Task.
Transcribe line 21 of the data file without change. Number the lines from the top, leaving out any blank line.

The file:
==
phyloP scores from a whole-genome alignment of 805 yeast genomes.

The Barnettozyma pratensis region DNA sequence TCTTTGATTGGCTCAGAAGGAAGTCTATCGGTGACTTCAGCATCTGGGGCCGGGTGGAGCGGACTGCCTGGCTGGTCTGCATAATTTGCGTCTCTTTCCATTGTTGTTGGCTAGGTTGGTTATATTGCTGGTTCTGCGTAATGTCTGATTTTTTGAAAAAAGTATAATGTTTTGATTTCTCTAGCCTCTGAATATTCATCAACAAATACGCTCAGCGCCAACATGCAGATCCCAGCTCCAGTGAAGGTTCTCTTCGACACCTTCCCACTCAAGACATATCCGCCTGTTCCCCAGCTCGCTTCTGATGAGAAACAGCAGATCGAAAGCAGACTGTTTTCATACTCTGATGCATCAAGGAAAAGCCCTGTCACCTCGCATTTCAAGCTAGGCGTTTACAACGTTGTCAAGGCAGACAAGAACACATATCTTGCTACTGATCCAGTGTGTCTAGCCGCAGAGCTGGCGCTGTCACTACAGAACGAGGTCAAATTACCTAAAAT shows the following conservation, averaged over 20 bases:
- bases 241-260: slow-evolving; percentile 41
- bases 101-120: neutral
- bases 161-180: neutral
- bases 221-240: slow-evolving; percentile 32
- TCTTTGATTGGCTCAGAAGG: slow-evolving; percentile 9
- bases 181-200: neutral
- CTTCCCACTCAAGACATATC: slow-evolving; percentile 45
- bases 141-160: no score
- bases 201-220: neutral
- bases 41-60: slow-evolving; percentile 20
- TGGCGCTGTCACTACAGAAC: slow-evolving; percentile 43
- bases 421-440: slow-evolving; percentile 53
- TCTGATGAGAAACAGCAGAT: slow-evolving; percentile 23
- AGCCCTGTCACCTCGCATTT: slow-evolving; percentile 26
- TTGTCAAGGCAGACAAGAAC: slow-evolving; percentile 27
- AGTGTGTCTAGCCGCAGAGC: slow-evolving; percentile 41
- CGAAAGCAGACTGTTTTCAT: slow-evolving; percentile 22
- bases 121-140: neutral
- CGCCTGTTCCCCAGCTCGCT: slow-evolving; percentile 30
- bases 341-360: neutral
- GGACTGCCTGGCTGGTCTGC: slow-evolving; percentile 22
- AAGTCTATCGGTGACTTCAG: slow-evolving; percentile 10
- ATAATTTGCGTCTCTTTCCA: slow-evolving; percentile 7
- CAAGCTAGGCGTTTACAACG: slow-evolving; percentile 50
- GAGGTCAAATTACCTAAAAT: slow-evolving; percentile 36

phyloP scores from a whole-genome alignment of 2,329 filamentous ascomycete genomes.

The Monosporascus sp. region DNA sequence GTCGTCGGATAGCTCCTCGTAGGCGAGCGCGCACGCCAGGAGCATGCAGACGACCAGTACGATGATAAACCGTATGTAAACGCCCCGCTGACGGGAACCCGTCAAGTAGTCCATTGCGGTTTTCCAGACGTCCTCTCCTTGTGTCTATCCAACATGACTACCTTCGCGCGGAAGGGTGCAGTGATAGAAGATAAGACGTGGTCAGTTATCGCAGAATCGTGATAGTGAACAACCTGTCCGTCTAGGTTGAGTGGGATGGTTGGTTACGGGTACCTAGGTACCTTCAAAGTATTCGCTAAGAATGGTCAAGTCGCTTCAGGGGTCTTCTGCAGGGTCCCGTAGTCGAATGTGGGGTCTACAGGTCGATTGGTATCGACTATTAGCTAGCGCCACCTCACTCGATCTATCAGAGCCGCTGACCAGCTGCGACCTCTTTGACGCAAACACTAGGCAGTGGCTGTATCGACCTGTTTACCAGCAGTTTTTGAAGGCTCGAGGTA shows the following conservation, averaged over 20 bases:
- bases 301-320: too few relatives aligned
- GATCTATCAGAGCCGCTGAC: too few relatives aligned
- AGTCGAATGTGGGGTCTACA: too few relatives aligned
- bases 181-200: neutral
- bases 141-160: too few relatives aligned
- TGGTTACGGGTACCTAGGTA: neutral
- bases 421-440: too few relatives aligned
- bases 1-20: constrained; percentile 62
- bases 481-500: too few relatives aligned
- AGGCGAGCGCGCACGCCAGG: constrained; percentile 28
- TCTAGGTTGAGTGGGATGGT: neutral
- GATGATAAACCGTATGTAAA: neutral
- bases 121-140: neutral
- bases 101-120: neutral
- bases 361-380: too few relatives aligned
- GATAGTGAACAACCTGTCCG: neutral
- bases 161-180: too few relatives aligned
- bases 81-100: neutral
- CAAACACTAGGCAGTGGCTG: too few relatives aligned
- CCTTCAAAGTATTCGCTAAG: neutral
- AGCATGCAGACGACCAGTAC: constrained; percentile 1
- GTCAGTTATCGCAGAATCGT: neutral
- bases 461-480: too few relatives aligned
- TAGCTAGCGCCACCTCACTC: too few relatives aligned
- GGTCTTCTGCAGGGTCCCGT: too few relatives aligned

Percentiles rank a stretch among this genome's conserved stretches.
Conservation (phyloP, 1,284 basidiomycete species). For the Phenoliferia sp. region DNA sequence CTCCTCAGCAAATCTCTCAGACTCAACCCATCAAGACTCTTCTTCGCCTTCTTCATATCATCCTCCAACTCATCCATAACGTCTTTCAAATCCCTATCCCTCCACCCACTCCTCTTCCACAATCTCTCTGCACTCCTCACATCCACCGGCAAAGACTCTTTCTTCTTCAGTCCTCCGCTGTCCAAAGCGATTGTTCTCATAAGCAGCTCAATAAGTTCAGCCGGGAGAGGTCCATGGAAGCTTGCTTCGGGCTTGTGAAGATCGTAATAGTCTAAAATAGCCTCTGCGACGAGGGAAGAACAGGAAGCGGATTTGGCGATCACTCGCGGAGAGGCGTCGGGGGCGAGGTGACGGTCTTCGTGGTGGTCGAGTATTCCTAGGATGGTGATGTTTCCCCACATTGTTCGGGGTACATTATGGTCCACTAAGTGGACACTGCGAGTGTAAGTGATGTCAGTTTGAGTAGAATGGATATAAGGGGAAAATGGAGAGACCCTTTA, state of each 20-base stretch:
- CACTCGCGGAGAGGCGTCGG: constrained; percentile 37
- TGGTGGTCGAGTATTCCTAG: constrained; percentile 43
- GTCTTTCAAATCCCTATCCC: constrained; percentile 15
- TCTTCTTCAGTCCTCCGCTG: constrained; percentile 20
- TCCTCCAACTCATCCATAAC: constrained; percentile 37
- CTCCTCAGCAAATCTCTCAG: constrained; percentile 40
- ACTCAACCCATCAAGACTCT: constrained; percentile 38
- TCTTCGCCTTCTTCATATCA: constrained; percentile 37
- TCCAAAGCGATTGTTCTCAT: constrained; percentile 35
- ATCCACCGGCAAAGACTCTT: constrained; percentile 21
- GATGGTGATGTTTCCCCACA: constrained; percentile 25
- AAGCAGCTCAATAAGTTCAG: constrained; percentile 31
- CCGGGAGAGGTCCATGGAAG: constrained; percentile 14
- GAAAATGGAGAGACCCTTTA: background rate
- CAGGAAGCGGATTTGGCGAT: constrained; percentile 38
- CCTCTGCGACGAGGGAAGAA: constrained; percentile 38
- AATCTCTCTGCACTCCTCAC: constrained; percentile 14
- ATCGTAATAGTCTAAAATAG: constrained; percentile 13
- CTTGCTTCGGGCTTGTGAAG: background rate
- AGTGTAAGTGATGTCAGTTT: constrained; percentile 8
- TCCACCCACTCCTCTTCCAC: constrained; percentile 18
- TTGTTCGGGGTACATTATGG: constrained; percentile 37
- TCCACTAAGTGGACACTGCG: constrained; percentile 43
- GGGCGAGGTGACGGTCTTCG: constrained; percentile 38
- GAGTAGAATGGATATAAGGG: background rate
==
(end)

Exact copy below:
- CGCCTGTTCCCCAGCTCGCT: slow-evolving; percentile 30